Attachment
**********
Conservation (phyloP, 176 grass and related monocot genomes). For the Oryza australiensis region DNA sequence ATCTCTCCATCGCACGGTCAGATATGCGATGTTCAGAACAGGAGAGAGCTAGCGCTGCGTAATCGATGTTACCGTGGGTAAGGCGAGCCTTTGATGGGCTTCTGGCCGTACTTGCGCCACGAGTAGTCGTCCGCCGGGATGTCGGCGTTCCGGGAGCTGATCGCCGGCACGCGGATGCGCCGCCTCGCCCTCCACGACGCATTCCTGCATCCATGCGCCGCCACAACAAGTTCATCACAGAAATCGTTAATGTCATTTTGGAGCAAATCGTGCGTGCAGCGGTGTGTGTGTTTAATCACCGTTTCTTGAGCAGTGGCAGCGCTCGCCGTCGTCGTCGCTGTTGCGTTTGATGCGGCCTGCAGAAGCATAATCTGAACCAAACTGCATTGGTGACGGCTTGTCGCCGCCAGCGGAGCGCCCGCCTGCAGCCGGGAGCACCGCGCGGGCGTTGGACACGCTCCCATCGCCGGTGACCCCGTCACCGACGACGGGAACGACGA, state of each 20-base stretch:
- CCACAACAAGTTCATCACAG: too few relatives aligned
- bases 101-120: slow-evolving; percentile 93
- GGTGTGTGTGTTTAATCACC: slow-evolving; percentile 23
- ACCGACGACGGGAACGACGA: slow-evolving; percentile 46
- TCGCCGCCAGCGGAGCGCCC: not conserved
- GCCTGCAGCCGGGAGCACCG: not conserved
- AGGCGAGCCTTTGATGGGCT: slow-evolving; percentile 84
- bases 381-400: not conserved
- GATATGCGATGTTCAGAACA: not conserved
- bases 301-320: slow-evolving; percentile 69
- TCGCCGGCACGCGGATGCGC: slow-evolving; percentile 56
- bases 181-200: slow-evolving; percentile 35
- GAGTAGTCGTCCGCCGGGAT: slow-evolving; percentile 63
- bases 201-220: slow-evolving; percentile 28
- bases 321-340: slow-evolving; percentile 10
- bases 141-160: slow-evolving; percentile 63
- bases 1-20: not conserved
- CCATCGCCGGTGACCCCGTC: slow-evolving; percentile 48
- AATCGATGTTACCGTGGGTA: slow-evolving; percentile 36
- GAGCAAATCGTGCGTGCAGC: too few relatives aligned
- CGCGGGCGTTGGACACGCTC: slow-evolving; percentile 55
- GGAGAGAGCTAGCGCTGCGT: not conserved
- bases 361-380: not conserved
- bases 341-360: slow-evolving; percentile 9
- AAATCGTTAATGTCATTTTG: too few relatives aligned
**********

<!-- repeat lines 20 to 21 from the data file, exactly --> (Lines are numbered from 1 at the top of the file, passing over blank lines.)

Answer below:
- AATCGATGTTACCGTGGGTA: slow-evolving; percentile 36
- GAGCAAATCGTGCGTGCAGC: too few relatives aligned